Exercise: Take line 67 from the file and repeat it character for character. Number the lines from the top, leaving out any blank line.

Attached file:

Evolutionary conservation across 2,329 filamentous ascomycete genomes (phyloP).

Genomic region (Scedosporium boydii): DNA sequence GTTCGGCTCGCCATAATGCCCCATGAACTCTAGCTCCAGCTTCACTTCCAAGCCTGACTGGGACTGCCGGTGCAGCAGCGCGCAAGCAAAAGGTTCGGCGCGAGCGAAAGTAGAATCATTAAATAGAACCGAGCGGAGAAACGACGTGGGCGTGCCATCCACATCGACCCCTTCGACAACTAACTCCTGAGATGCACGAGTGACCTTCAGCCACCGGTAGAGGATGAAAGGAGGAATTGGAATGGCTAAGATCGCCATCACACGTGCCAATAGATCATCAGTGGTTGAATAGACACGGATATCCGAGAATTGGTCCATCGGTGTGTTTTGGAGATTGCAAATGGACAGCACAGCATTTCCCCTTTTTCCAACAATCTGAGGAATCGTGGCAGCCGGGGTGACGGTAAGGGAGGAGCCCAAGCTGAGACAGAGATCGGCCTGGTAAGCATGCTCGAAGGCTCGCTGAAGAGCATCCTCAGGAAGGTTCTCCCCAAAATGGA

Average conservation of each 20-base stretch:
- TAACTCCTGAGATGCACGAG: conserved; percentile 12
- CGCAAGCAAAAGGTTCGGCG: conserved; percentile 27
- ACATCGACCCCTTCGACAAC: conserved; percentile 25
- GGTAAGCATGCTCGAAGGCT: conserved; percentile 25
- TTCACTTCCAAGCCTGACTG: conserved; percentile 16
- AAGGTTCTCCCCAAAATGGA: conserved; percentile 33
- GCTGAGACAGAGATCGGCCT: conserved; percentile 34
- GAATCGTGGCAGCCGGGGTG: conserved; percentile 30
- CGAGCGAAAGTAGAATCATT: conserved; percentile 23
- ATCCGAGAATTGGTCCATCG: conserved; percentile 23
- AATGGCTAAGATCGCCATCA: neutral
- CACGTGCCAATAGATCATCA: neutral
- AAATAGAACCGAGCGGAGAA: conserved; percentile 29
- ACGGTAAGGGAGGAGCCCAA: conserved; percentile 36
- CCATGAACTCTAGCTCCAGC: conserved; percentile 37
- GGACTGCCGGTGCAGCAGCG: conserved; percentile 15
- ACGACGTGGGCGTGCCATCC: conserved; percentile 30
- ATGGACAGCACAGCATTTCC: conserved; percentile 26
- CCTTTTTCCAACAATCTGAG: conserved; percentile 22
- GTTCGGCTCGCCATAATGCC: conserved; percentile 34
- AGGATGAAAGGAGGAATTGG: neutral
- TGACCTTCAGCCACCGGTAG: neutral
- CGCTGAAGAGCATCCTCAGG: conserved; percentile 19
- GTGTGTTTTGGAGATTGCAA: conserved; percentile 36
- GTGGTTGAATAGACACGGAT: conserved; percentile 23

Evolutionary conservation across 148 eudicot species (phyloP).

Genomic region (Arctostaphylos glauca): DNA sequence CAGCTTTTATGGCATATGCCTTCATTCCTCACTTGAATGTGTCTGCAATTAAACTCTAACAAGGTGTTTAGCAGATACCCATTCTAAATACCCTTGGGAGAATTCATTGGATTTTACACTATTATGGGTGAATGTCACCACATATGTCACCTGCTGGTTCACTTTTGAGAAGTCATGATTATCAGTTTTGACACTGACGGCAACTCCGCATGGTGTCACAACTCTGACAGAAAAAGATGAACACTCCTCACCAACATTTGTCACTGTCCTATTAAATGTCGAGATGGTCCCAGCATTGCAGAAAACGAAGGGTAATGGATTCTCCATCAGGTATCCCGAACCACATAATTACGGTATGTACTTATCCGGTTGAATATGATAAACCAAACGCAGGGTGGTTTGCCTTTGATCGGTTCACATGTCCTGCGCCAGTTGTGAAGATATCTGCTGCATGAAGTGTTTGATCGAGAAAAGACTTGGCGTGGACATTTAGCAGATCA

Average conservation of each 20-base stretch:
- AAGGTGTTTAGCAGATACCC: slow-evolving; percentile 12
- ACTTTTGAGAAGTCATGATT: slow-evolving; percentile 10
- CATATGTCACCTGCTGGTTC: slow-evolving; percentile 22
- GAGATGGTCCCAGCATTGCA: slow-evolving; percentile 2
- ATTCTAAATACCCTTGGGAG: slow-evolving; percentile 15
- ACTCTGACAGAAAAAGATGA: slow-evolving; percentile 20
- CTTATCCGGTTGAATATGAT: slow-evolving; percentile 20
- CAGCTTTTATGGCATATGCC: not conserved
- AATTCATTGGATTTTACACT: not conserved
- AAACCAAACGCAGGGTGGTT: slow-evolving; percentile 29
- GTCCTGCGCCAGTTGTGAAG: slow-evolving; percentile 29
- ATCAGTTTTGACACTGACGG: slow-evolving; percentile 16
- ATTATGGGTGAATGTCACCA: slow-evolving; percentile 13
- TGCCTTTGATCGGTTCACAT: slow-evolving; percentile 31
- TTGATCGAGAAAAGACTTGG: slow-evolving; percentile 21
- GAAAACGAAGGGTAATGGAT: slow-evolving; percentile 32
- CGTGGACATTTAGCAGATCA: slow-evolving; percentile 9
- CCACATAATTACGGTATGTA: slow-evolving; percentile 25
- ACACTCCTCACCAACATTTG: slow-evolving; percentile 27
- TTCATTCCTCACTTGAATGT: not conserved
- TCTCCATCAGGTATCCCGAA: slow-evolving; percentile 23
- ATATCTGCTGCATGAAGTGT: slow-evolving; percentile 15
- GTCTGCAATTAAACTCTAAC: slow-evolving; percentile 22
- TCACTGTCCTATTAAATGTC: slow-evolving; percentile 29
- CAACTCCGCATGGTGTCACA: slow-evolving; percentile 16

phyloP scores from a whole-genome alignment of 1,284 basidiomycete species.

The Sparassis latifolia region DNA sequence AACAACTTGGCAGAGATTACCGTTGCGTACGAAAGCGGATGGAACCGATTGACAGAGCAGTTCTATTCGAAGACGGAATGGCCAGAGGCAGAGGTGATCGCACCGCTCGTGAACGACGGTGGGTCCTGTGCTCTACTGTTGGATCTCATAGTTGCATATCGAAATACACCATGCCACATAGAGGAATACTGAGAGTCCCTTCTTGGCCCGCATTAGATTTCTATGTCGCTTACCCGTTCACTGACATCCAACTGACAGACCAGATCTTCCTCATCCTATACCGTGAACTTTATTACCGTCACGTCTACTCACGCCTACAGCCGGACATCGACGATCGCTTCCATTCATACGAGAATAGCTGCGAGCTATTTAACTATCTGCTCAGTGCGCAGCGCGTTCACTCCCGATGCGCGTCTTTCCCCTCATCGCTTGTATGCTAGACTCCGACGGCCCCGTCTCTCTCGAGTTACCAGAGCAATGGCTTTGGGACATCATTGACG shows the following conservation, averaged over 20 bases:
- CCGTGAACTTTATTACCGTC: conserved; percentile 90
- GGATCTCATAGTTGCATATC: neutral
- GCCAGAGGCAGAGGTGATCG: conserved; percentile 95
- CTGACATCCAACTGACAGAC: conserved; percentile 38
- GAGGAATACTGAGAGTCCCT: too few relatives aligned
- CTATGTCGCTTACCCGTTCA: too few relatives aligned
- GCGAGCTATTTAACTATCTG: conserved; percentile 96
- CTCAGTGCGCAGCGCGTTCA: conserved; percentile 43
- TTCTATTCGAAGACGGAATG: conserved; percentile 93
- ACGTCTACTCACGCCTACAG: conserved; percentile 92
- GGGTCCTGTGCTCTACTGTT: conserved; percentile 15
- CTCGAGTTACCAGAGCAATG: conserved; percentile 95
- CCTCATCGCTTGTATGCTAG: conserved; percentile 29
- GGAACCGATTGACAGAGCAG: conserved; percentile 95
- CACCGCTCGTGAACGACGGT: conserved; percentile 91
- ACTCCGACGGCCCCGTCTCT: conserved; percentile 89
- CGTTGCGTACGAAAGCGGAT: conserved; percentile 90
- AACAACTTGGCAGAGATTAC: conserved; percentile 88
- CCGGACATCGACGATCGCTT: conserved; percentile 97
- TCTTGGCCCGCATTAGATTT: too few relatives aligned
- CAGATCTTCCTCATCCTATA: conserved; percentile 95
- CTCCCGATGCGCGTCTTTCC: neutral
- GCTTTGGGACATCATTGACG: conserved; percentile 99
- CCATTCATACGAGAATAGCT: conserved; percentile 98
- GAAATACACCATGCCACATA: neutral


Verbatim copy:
- TTCTATTCGAAGACGGAATG: conserved; percentile 93